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Lasers Surg Med. 2007 Aug;39(7):614-21.

The anti-inflammatory mechanism of 635 nm light-emitting-diode irradiation compared with existing COX inhibitors.

Author information

1
Department of Oral Pathology, 2nd Stage of Brain Korea 21 for School of Dentistry, Dental Science Research Institute, Chonnam National University, Bug-Gu, Gwangju, Korea.

Abstract

BACKGROUND AND OBJECTIVES:

Inhibition of cyclooxygenase (COX) and prostaglandin E(2) (PGE(2)) protects cells against cell injury in specific pathophysiological situations: inflammation and oxidative stress. Although the anti-inflammatory effects have been reported in clinical fields for specific wavelength irradiation during wound healing, the physiological mechanism has not been clarified yet. The aim of the present study is to investigate the anti-inflammatory mechanism of 635 nm light-emitting-diode (LED) irradiation compared with existing COX inhibitors.

STUDY DESIGN/MATERIALS AND METHODS:

The present study investigated anti-inflammatory effects of 635 nm irradiation on PGE(2) release, COX and phospholipase A(2) (PLA(2)) expression, and reactive oxygen species (ROS) dissociation in arachidonic acid (AA)-treated human gingival fibroblast (hGF). These results were compared with their existing COX inhibitors: indomethacin and ibuprofen. The PGE(2) release was measured by enzyme immunoassay, the COX expression was measured by western blot and reverse transcriptase polymerase chain reaction (RT-PCR), and ROS level was measured by flow cytometry, laser scanning confocal microscope and RT-PCR.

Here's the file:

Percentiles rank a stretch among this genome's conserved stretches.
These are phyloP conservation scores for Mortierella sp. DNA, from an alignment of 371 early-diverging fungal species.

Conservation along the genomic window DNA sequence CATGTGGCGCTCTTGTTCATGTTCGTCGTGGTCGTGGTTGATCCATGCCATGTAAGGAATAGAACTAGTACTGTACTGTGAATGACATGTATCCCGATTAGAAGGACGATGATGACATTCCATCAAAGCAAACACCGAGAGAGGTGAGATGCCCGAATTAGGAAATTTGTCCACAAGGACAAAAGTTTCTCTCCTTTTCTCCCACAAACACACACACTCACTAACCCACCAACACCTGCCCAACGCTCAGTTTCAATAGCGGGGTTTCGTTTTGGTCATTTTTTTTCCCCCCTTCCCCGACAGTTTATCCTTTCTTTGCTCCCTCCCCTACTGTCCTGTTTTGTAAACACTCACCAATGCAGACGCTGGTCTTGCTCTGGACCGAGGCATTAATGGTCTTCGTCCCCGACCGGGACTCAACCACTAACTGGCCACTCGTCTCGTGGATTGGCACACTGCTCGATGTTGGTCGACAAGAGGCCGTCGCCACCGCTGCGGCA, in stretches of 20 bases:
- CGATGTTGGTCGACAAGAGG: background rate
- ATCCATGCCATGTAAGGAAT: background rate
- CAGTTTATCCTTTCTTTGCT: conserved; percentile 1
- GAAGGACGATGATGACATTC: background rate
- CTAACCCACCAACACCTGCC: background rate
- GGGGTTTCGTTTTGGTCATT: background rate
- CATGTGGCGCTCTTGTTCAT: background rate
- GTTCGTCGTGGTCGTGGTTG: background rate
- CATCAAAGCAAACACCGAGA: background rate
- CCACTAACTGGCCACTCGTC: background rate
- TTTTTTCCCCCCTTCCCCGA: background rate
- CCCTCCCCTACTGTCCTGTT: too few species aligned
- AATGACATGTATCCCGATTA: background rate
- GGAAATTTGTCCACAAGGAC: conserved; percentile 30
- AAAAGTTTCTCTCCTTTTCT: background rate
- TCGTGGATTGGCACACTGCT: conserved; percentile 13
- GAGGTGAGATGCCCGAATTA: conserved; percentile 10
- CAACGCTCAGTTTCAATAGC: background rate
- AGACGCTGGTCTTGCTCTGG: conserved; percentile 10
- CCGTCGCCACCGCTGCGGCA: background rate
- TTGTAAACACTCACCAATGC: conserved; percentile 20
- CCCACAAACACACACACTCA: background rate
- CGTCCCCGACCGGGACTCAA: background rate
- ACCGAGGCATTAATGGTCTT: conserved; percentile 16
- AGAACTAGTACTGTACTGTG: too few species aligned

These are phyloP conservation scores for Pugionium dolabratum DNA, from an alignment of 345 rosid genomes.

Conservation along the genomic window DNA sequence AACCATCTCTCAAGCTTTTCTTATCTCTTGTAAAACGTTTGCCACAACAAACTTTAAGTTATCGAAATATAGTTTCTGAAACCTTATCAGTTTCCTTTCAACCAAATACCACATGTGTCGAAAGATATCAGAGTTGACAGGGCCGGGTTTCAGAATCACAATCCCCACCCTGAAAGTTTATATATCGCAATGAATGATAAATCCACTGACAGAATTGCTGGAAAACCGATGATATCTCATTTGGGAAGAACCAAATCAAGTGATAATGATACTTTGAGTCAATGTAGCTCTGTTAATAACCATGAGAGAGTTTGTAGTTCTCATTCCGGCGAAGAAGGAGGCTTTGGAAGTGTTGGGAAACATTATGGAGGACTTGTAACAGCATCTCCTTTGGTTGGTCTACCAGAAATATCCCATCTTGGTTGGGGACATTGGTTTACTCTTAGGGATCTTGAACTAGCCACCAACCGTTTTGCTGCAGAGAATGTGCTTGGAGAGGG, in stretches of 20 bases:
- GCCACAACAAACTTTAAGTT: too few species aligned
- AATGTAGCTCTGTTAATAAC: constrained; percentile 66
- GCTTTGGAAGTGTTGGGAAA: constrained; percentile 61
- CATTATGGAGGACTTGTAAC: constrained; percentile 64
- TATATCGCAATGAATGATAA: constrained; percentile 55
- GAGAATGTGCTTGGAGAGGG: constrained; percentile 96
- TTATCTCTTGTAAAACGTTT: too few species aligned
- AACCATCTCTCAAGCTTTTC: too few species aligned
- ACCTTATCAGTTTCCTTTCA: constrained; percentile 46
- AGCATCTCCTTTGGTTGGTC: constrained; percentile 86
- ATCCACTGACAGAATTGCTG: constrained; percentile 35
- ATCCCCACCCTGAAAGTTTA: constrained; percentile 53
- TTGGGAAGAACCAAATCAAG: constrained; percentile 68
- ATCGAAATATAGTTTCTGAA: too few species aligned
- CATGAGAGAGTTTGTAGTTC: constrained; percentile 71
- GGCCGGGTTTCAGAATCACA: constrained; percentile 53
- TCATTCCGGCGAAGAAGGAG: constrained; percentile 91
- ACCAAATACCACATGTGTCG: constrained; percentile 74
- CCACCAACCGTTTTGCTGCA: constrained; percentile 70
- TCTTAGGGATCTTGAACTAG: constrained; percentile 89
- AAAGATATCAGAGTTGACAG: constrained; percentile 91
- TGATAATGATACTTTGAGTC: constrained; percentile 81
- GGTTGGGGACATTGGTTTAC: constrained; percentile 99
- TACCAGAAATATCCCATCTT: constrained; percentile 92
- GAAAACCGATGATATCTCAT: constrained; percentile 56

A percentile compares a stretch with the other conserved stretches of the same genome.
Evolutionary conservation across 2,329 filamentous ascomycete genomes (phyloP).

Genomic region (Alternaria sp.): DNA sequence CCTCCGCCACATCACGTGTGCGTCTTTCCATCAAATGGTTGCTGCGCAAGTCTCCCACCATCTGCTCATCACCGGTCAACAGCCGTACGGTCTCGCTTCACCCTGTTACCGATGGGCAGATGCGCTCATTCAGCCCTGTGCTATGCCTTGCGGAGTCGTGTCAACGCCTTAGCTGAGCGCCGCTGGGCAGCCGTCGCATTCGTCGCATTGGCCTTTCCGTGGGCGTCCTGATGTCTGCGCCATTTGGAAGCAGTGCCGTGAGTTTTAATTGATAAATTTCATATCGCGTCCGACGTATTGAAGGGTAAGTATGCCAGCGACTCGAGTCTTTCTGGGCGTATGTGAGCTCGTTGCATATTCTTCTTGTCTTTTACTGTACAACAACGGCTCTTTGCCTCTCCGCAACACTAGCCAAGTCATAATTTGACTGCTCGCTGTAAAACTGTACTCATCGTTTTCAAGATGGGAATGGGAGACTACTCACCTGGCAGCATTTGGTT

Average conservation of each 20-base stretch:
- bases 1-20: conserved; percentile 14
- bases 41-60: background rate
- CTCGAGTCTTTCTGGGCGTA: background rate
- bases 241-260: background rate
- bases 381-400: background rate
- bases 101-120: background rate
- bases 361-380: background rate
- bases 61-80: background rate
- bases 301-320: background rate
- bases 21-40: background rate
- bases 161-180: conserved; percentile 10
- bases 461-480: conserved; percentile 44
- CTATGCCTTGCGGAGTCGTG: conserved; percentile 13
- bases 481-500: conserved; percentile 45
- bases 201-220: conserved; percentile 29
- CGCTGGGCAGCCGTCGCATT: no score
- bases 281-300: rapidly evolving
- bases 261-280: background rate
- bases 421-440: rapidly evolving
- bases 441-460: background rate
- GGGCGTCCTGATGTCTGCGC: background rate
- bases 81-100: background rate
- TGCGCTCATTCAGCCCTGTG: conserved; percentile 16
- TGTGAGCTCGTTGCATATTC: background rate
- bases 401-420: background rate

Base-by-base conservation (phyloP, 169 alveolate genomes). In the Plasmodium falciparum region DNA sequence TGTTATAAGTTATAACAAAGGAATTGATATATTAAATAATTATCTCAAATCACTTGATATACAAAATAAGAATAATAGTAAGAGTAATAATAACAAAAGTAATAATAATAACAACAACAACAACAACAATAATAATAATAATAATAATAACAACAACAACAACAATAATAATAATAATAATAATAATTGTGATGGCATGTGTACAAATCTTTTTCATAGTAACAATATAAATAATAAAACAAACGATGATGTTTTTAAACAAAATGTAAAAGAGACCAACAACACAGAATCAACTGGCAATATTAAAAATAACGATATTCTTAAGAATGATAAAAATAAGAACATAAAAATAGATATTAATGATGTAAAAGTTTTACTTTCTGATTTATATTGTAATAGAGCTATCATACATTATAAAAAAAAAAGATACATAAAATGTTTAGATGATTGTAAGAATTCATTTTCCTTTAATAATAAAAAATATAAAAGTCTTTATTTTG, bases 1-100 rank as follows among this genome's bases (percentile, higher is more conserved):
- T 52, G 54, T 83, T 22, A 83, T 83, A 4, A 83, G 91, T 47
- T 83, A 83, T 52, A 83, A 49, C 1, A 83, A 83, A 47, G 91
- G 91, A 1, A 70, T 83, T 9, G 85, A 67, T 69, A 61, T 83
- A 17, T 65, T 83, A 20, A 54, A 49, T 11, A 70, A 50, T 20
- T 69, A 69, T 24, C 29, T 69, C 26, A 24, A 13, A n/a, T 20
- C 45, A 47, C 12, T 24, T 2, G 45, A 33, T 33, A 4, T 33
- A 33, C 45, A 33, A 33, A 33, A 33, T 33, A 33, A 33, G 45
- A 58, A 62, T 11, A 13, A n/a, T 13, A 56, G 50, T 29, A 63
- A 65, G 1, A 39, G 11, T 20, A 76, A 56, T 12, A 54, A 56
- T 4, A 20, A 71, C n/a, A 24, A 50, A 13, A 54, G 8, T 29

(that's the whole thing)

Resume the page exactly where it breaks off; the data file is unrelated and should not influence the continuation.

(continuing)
RESULTS:

Results showed that 635 nm irradiation and existing COX inhibitors inhibit expression of COX and PGE(2) release. Unlike indomethacin and ibuprofen, 635 nm irradiation leads to a decrease of ROS levels and mRNA expression of cytosolic phospholipase A(2) (cPLA(2)) and secretary phospholipase A(2) (sPLA(2)).

CONCLUSION:

Taken together, 635 nm irradiation, unlike indomethacin and ibuprofen, can directly dissociate the ROS. This inhibits cPLA(2), sPLA(2), and COX expression, and results in the inhibition of PGE(2) release. Thus, we suggest that 635 nm irradiation inhibits PGE(2) synthesis like COX inhibitor and appears to be useful as an anti-inflammatory tool.

PMID:
17868110
DOI:
10.1002/lsm.20533
[Indexed for MEDLINE]

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